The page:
Pounds sterling are currently hovering at about EUR 1.20–the best rate they’ve seen since the summer of 2010 (and before that, December 2008).
This has created some property bargains. Because of the favorable rates, French property can now be had for 10% less.
According to data from Offshoreonline.org (which helps source euro mortgages for UK buyers) the pound has risen from EUR 1.10 to EUR 1.20 in the last 6 months. Buyers can therefore look forward to lower upfront purchasing costs, higher rental yields and ultimately higher real yields.
Tim Harvey, Managing Director of Offshoreonline.org, said:
It seems the tide may be moving slowly in favour of the UK buyer with the weakening euro opening up some very attractive options. With mortgage rates available from 3.45%, we have noticed a slow but steady increase in enquiries since before Christmas which has continued into the New Year.
We asked Tim whether a similar trend was evident across other European countries. His answer:
The weakened euro ha also thrown up other opportunities across the board, but UK buyers would be well-advised to use this present period of currency weakness as an opportunity to focus on quality, not just price. Spain, for example, has a huge property overhang and prices have collapsed in a manner which is far more severe than that caused by the recent euro depreciation.
He added that another issue buyers face is deposit requirements, which are very high in troubled southern European economies:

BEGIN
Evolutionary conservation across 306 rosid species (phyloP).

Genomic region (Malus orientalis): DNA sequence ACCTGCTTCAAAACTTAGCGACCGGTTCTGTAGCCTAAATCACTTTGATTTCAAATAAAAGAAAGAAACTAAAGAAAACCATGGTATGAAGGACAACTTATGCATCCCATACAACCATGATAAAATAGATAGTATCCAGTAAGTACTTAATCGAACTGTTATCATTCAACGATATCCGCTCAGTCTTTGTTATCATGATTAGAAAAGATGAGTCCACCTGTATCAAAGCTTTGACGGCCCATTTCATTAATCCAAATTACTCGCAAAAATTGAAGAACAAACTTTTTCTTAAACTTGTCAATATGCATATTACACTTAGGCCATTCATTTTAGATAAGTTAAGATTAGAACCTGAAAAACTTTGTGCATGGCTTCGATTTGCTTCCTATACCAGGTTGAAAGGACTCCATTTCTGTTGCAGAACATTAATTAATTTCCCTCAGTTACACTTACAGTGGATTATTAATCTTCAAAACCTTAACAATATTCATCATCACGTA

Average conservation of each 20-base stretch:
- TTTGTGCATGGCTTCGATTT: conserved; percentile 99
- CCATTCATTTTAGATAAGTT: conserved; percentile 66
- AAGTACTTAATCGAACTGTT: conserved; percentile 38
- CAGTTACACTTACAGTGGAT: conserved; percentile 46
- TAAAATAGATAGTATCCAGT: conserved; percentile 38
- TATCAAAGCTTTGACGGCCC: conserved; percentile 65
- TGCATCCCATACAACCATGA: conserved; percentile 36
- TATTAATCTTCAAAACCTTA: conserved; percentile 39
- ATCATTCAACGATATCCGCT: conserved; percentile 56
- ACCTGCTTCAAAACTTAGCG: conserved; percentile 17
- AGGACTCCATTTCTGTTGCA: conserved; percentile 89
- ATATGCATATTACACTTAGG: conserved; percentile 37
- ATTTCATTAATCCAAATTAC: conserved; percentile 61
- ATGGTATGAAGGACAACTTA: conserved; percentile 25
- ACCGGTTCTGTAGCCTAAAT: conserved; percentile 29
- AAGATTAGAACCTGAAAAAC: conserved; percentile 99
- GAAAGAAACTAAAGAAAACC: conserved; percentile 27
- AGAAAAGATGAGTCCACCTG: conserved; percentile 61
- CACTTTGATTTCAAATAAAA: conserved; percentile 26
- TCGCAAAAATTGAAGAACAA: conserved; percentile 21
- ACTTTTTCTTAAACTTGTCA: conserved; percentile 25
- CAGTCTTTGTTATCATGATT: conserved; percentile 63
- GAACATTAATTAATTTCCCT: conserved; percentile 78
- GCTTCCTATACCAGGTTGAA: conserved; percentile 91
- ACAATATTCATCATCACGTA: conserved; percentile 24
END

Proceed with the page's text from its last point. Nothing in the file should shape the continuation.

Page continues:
Whilst we can arrange mortgages in Spain, deposit requirements are very high, due to the state of the market and nervousness of the banks. In Portugal, it is very hard to secure new funding without at least a 40% deposit too.
So just because property looks cheap doesn’t necessarily mean you should buy–it’s critical to look at prices in relation to historical trends.
We were also curious how long the bargain prices might last. Tim said it depends mostly on the euro crisis–and it’s tough to tell how long that will last, given the fiscal and competitiveness problems in struggling euro economies. He concluded:
We are certainly expecting the euro to be broadly weaker against sterling for some months.
The prospective property buyer in Europe can exploit this weakness today if buying for cash, for example by raising a lump sum against a UK property asset. If they intend to take out a euro mortgage, currency risk will always be present if they are earning in sterling and paying a debt in euros, but for now, the tide seems to be flowing in their general direction.
As usual, we caution expats against rushing into property investments just to grab a deal. As Tim says, quality varies wildly. This can be true from country to country, city to city and even neighborhood to neighborhood–a fact often masked by average figures. If you decide now is a good time to buy, it’s essential to find a specialist who can help you navigate the local market.